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Need to Know: Disco Ruido

Need to Know: Disco Ruido


The men behind Mexico’s electro-pop revival


Photograph by Adam Wiseman

If you think Mexican music is defined by sultry boleros, you must be going to all the wrong places. There are as many musical styles as there are neighborhoods in sprawling Mexico City, but in the clubs around posh Condesa and boho Roma, electronica prevails. It hasn't always been that way. "For a long time, the clubbing scene in Mexico was really bad -- at least for us," says Julian Placencia, frontman for Disco Ruido, an electronic dance band that could be the Mexican love child of Gary Numan and the Chemical Brothers.

Like many excellent bands, Disco Ruido emerged from the urgent need of three young men to find a party they could call their own. Frustrated by a lack of options, they started DJing in basements and at parties, playing the kind of house and techno they'd heard on their travels to London and New York. Their parties were popular, quickly spawning imitators. "Suddenly everybody started putting on parties," says Narino Tierno, at 35 the oldest member of the band (the three met at school; both Placencia and Jeronimo Reyes, a.k.a. Peto, the band's youngest member, dated Tierno's sister -- at different times, they hasten to add).

Disco Ruido's graduation from club DJs to full-fledged band was inevitable, though it took four years for them to release their first album, Sistema Solar, in 2010. "For a long time we didn't even consider putting out an album -- we just liked the idea of playing live," says Placencia.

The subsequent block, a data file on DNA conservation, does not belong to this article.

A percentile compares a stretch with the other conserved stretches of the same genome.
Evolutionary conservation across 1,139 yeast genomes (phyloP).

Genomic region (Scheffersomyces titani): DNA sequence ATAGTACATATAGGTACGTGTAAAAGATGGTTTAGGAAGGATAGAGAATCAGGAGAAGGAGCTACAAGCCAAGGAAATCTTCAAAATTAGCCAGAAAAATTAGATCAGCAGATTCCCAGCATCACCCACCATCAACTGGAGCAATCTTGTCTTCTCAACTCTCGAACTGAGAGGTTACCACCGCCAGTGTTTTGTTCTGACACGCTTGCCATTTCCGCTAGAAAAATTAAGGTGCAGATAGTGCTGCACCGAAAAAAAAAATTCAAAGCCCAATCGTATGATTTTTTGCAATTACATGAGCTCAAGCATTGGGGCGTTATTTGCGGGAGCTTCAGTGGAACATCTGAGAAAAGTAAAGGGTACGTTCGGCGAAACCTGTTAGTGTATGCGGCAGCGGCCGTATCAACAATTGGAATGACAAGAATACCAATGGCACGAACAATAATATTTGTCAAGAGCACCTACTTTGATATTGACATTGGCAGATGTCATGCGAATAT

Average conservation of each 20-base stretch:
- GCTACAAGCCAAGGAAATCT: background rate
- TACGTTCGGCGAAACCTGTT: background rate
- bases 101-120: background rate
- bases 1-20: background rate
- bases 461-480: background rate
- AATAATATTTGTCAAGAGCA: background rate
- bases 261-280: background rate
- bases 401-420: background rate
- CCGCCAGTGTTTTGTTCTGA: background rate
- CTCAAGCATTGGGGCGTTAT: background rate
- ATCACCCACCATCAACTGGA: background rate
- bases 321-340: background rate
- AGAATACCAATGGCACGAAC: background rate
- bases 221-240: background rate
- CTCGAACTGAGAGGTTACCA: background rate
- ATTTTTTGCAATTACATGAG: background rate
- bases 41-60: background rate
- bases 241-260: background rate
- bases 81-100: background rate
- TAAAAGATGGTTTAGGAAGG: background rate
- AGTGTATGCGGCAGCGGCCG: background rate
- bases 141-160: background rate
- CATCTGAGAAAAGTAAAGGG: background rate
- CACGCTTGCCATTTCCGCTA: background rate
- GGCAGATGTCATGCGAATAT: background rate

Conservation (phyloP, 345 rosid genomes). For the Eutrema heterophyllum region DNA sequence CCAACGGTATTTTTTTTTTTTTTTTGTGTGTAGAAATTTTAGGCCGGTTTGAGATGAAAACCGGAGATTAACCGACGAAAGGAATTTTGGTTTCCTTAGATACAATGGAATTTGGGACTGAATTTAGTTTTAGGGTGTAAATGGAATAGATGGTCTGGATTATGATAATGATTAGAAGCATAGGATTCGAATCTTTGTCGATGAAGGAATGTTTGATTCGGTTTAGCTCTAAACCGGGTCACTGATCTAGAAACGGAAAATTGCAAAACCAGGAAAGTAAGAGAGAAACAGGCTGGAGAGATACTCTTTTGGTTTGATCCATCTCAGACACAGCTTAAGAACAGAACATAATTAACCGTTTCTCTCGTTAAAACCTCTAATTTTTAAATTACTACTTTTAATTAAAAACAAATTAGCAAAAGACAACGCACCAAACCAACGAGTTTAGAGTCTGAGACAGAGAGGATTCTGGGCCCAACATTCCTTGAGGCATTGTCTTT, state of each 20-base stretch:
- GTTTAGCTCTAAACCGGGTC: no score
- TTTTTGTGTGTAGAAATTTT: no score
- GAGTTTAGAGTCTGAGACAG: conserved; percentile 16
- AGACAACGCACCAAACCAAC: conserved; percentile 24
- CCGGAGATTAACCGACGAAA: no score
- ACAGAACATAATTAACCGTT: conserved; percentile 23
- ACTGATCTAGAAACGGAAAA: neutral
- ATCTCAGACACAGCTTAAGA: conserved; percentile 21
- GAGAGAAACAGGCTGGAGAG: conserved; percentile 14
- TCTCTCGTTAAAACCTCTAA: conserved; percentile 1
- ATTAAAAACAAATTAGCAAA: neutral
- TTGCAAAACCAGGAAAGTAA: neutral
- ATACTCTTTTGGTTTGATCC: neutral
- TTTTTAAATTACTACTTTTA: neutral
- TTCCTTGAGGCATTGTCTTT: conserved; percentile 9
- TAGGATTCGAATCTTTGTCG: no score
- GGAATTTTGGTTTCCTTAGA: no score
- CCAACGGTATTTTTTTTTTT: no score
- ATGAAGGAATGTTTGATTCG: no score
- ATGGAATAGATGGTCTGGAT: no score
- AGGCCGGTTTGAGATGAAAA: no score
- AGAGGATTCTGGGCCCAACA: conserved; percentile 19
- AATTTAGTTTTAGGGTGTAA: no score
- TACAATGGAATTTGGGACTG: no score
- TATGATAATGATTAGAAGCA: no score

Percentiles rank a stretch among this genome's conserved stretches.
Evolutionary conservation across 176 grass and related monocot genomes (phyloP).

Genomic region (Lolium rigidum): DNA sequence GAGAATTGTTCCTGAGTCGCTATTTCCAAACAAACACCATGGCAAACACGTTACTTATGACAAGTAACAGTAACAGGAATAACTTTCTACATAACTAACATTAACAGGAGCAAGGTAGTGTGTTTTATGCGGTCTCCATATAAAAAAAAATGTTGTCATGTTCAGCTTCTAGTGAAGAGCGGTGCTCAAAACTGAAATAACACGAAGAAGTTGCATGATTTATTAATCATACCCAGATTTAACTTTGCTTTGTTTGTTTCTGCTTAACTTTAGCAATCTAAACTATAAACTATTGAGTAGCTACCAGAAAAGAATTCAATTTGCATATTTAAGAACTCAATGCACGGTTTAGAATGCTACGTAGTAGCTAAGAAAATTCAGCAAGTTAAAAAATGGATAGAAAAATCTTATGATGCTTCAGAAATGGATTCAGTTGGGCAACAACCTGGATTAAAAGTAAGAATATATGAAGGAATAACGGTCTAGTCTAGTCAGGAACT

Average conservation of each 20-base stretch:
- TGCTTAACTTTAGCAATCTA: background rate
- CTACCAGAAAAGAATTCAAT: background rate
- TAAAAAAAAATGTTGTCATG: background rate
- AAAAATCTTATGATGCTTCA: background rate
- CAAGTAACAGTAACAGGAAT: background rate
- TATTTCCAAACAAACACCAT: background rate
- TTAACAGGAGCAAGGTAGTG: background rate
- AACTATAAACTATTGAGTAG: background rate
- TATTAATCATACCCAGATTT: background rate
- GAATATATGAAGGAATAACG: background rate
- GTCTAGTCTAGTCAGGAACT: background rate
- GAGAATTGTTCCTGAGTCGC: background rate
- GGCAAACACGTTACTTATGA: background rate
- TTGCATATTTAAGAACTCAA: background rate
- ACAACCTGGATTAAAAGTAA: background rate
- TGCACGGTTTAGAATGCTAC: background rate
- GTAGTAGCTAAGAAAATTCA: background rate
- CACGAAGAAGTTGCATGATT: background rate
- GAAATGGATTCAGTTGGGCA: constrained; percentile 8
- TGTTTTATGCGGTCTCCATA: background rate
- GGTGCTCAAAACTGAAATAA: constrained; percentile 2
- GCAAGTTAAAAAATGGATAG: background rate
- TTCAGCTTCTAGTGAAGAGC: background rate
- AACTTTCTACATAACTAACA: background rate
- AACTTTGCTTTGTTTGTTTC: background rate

It's tempting to ask whether Disco Ruido would have a bigger U.S. following if they came from Europe, which we tend to associate with dance music. You can find many of their songs on SoundCloud, and I dare anyone to say that their ethereal dance track "Le Baron," booty-shaker "Lover/Brother," and Cocteau Twins-style makeover of Corona's "The Rhythm of the Night" do not deserve heavy rotation.

As for seeing them perform, do yourself a favor and book a flight to Mexico City. "Electronic music can be very boring live," says Placencia. "That's something we never wanted to become." They haven't.

Listen to Disco Ruido's "Eclipse Uno," below:

Listen to "The Rhythm of the Night below:

Listen to "Lover/Brother" below:

Listen to "Le Baron" below:

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